Science writer Mike Perricone presents his favorite books on particle physics and a recommended reading list for the LHC/Higgs Era (2008 to the present). It’s been two decades and thousands of popular science books since particle physicist...Show More Summary

Baryonic acoustic oscillations

Scientists have found a way to study sound waves from the early universe to learn more about its history and contents. Baryonic acoustic oscillations are sound waves from the early universe. Scientists have found a way to study these sound waves to learn more about the universe’s history and contents. Show More Summary

The world’s oldest astronomers

Scientists in Japan use ancient trees to look back on the history of our local cosmos, and discover a mystery. Since the invention of the telescope in the year 1608, mankind has collected information about our local cosmos. As it turns out, we’re not the only ones. Trees have been doing the same for millennia.

The early universe

How is it possible to look at the earliest moments of the universe? Physicists have their ways—and what they find out will tell us a lot about how the universe works today and how it will unfold in the future. You may have heard that,...Show More Summary

What’s in a name?

There's wit and whimsy in the naming of a national lab’s conference rooms. This summer, The New York Times’ Opinionator blog posted a photo of an ordinary, fluorescent-lit hallway, indistinct apart from one feature: a placard proclaiming “The Dungeon” in tall capital letters. Show More Summary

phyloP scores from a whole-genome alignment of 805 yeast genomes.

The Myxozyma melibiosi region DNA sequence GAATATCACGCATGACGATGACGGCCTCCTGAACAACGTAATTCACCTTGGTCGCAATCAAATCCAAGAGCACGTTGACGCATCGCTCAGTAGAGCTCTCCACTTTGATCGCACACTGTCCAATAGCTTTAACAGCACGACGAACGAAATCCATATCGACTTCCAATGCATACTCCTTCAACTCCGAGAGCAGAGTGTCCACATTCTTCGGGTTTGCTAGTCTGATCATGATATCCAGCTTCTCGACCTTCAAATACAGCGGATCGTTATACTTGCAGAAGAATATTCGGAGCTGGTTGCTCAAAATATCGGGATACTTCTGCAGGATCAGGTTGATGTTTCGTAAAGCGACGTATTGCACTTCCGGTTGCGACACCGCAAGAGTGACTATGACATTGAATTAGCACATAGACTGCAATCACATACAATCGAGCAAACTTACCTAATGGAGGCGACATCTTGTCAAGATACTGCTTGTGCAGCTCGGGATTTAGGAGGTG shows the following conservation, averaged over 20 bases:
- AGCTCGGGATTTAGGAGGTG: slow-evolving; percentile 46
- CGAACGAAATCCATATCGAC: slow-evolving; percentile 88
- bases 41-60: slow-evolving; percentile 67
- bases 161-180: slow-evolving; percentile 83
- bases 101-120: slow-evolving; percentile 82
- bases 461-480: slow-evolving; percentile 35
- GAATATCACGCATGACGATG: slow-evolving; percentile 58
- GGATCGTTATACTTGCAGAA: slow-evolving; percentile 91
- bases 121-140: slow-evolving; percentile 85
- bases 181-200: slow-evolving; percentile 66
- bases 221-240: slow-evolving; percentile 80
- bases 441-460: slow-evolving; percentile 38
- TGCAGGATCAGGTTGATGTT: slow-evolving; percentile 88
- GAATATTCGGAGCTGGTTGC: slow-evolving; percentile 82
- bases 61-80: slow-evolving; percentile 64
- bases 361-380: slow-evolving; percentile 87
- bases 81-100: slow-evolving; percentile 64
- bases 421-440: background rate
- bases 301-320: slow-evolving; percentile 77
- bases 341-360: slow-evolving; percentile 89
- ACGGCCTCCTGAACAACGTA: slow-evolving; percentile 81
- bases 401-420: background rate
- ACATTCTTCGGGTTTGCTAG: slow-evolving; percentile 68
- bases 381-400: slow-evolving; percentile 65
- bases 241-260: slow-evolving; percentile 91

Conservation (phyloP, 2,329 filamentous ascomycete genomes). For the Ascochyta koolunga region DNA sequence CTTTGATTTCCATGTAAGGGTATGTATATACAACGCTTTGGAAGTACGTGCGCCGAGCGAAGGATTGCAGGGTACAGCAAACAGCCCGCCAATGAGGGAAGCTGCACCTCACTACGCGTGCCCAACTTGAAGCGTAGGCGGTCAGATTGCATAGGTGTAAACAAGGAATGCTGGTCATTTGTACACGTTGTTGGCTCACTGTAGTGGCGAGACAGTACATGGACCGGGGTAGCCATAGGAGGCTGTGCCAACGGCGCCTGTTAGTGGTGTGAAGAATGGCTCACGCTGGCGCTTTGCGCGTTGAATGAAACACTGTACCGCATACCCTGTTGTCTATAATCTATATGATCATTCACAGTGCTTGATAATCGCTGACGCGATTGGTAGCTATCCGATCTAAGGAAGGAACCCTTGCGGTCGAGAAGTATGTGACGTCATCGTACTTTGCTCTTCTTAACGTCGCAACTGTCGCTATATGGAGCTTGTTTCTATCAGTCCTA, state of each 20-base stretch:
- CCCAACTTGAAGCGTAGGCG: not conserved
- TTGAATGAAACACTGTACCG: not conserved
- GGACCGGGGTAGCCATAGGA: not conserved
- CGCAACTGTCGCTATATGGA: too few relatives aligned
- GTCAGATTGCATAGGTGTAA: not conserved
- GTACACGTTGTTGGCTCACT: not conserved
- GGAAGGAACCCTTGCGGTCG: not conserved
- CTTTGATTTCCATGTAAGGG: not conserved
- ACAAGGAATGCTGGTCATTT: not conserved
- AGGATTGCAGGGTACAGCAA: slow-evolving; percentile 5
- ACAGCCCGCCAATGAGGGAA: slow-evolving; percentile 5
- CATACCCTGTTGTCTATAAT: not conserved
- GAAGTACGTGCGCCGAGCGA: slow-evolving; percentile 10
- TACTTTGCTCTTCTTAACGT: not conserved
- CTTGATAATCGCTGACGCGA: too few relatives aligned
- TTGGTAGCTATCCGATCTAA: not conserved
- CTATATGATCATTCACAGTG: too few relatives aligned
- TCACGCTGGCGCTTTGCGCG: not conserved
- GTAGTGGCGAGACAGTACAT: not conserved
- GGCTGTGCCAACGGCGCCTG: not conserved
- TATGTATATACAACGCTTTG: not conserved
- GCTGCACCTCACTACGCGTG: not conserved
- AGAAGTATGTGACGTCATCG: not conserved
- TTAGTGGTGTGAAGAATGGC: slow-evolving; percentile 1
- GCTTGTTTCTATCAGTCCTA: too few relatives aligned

Mock data, real science

In scientific circles, “mock” is not always a four-letter word. Through mock-data competitions, astrophysicists check their work. Data are flooding the fields of astrophysics and cosmology. Thanks to the invention of digital camerasShow More Summary

Cosmic explosion calls theory into question

Observations of a rare cosmic explosion challenge scientists’ theoretical understanding of how gamma-ray bursts work. On April 27, a blast of light from a dying star in a distant galaxy washed over Earth. A trio of satellites, working...Show More Summary

Building NOvA

Building particle detector parts for a new neutrino experiment gives students an edge in the post-graduation job hunt. Most of the time, Sean Geldert is a typical student at the University of Minnesota. But a few hours a week, Geldert leaves his campus behind and joins a team working to build the most advanced neutrino detector in the world.

Connecting the visible universe with dark matter

Does the visible photon have a counterpart, a dark photon, that interacts with the components of dark matter? For thousands of years, humanity has relied on light to reveal the mysteries of our universe, whether it’s by observing the light given off by brightly burning stars or by shining light on the very small with microscopes.

Scribing science

A colorful note-taking technique offers a fresh perspective on complex science. Sometimes the only way to navigate a complicated scientific talk is to use familiar words and concepts as guideposts. As a science scribe, Perrin Ireland...Show More Summary

Scientist detects danger with physics

Munir Muniruzzaman has used his physics know-how to help in hospitals and war zones alike.